HUNTINGTON BEACH (Calif.) — Environmentalists were alarmed when a sheen of crude oil was found in the Southern California waters. They feared that the spillage would cause widespread destruction to the ecosystem.
Although the fate of the region and its famous beaches appears to have been spared, it remains to be seen how the long-term effects on plant and animal life will continue.
According to the Coast Guard, there are a minimum of 25,000 gallons (95,000 L) of oil that was spilled from a leaking pipeline near Orange County. There is no limit of 132,000 gallons (500,000 L)
California Fish and Wildlife Lieutenant Christian Corbo stated that the discharge is less severe than we expect for a worst-case scenario. Based on the lowered threshold, we expect to see less impact to the shoreline and less impacts to wildlife.
After a week of closures at beaches in coastal communities, where the lifeblood of seaside communities is water, this news was welcomed. Officials initially worried that Huntington Beach, referred to as Surf City USA could be closed off to swimmers and surfers for months. On Thursday, Mayor Kim Carr said that she was “cautiously optimistic” that they could be back in water within weeks.
While many beaches remain open for sunbathing or volleyball, it is important that people stay out of the water.
On Oct. 1, a oily sheen was noticed in the water. Officials confirmed the spillage the next day, but it was not until the morning. Coast Guard officials are investigating whether the ship’s anchor may have caught, bent or ruptured Amplify Energy Corp.’s pipeline that transports crude oil from three offshore platforms to a shore facility.
Near the oil platforms, there was no visible shimmer by mid-week and Huntington Beach’s pungent odor had subsided. Birds skimmed the surface of water, while dolphins leapt in the waves.
However, environmentalists warn that the situation is not improving and they worry about the long-term impact on wetlands. Crude oil can remain beneath the ocean’s surface and cause damage to tiny organisms. These include fish that are ingested by the fish and later eaten by birds and marine mammals.
Birds are often the first to be affected by an offshore spillage. Crude oil can stick to birds’ feathers and cause them to become chilled. Ten dead birds from a spillage were discovered over five days. Twenty-five were recovered and sent to a wildlife centre for treatment. Seven snowy plovers were among those that were found, and they are listed as a threatened species by the Oiled Wildlife Care Network.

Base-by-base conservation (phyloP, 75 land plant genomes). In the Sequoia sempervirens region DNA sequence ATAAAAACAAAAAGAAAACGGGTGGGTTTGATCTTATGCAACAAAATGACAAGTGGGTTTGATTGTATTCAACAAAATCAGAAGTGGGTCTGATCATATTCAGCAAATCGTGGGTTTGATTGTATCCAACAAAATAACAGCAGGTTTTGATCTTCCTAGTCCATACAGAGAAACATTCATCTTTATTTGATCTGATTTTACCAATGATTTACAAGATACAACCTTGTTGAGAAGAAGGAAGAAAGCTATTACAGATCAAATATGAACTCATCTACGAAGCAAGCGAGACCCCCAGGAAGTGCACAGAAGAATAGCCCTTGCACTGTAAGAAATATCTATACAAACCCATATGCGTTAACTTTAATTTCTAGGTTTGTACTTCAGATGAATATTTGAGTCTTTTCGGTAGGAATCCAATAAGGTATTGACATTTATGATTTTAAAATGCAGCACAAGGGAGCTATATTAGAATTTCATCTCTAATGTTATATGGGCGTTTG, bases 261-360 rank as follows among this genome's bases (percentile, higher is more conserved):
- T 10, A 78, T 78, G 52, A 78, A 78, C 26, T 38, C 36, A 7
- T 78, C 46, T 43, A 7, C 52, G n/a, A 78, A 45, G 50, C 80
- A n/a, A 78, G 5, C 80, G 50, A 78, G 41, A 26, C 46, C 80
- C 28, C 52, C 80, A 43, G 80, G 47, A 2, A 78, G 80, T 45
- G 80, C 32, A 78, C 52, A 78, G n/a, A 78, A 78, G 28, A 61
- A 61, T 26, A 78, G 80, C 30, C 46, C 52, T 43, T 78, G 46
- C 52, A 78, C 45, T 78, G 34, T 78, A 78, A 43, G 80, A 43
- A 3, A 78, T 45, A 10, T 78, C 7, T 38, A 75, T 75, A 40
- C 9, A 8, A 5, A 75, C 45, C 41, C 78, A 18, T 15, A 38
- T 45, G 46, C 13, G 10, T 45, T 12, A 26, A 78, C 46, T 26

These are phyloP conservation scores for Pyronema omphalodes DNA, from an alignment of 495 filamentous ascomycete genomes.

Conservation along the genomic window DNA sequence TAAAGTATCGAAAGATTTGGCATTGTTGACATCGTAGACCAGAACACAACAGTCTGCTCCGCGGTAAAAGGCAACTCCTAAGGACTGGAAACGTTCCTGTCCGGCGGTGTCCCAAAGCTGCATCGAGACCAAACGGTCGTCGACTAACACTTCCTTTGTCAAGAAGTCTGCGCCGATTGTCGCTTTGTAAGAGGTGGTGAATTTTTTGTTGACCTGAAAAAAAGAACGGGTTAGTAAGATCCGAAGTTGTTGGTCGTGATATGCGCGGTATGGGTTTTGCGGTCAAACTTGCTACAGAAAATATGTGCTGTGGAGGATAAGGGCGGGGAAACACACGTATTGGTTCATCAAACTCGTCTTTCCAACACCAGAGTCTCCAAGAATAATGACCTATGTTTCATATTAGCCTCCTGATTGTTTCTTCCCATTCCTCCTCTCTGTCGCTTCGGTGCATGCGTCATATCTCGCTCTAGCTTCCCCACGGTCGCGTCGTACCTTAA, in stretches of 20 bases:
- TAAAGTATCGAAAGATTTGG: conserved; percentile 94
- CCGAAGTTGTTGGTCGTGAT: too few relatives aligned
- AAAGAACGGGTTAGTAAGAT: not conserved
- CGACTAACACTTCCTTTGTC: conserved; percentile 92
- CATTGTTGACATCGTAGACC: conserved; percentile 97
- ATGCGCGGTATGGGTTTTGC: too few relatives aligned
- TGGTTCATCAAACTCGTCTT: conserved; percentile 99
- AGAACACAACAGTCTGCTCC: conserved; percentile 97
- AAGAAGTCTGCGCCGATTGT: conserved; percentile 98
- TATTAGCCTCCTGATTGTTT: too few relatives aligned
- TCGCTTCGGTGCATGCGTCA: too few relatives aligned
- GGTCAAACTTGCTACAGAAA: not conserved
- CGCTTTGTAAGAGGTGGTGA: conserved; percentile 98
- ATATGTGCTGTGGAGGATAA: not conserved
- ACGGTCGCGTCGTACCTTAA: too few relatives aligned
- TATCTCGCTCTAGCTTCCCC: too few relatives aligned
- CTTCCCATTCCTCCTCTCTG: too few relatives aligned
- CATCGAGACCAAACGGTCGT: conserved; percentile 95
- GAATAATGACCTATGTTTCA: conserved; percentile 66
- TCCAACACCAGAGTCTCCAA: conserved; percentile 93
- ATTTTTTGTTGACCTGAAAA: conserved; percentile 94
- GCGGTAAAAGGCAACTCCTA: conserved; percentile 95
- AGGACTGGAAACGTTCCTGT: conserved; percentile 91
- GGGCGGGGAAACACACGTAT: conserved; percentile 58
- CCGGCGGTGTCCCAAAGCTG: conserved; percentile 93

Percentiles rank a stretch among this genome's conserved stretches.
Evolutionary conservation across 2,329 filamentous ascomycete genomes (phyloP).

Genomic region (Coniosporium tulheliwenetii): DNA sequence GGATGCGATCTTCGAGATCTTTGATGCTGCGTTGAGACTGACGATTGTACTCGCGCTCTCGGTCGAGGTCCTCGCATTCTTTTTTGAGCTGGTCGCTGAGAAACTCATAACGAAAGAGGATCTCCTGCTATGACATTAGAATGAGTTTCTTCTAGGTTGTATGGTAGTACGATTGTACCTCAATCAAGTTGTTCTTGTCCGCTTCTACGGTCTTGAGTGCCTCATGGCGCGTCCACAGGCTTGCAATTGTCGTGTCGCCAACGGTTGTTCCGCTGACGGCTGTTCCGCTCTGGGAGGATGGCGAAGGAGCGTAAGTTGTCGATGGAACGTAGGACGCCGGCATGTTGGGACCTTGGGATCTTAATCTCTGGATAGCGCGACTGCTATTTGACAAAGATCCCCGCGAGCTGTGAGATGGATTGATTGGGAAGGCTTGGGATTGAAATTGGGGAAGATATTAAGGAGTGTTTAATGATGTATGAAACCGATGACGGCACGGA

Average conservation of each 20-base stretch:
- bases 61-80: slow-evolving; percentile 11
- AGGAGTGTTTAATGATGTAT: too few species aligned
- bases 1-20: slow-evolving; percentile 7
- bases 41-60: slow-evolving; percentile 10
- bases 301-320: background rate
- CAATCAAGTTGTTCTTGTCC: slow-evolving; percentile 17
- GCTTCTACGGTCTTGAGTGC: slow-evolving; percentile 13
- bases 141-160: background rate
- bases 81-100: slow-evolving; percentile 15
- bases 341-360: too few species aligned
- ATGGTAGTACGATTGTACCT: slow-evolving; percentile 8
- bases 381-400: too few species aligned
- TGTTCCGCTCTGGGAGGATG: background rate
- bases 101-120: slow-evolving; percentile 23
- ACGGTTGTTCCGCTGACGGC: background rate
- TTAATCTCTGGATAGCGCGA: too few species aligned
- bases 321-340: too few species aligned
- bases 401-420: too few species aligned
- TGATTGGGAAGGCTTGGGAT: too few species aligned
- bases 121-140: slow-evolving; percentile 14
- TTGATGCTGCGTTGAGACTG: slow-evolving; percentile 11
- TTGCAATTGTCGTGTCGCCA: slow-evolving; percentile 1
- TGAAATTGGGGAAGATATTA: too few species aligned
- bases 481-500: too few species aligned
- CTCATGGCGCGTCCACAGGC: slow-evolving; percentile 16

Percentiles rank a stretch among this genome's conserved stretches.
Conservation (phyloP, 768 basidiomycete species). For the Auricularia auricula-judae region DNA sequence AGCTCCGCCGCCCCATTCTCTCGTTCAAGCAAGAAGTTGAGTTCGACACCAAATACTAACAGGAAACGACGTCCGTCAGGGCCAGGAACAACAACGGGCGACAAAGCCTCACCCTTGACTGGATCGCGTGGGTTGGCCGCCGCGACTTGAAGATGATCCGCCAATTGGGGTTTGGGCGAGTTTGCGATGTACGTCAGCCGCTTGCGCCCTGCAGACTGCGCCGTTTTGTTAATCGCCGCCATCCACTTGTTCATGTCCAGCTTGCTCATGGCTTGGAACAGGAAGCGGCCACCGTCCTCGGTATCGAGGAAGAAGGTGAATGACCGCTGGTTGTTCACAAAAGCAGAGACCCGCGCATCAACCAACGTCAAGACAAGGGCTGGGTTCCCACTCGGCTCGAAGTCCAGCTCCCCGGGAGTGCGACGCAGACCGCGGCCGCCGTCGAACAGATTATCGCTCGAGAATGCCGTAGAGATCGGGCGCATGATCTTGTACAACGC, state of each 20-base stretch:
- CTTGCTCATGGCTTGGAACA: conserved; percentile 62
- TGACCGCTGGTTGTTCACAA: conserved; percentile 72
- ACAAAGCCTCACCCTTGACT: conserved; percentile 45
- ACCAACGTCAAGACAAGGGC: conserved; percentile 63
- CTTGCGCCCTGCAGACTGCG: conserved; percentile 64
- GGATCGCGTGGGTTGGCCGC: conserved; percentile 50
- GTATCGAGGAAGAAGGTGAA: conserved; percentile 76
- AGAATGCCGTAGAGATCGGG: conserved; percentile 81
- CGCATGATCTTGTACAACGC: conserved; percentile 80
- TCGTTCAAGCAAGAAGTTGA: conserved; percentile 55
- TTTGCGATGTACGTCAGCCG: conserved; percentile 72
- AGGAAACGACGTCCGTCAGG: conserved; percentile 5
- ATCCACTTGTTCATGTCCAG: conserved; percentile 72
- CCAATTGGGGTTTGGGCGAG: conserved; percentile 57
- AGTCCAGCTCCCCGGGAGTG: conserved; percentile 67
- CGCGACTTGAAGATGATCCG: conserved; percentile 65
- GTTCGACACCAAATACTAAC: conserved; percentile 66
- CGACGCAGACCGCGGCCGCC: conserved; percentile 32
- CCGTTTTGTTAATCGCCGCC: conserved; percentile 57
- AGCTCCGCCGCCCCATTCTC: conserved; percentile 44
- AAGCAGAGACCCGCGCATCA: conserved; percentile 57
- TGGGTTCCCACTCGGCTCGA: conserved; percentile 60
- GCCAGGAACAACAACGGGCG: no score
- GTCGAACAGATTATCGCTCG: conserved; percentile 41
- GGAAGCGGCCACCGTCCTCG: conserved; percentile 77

John Villa, Huntington Beach Wetlands conservancy executive director, said that the community was more affected by a 1990 oil spillage, which left more than 1,000 animals in danger. He said that oil was able to enter three marshes close to the beach in this spillage, but it was quickly contained by barriers.
“It’s not so bad as we feared,” said he, adding that the new challenge is to pump oxygen into the marshes since no water is coming in. “We expected much more trouble in our marshes.”
Mike Lynes, Audubon California’s director of public policy, stated that migratory birds don’t usually arrive in large numbers in the region until November. This may have contributed to the reduction in harm.
He said that many birds are likely to have been affected by oil, but have not been identified. Other species may also be affected, he added. He said that counting the number of oiled birds is not a good way to determine the impact of an oil spillage.
Lynes stated that oil remains in coastal environments and continues to cause all kinds of problems for a long period.
The crude oil has been moving south and tar balls are appearing on beaches 50 miles (80 km) away from the original site. This is a sign of the environmental impact that is increasing.
Garry Brown co-founder of Orange County Coastkeeper said, “We don’t really know what the effects are going to be.” “It’s still early,” it is sad to say.
Most of the problems are below the ocean’s top. Oceana, an ocean conservation group, says that crude oil can kill blue whales by smothering deep-water corals. According to environmental experts, oil can be ingested by fish and can travel up the food chain. The spillage has made fishing impossible for miles around Orange County.
Dan Kalmick is a Huntington Beach councilman and board member of the Bolsa Chica Land Trust wetland conservation group Bolsa Chica Land Trust. He said that things are looking better than they were in the first hours following the spillage. He said that there are still many unknowns about the fate of the crude oil as winds and tides change.
Kalmick explained that “there’s still quite a bit of oil in the water.”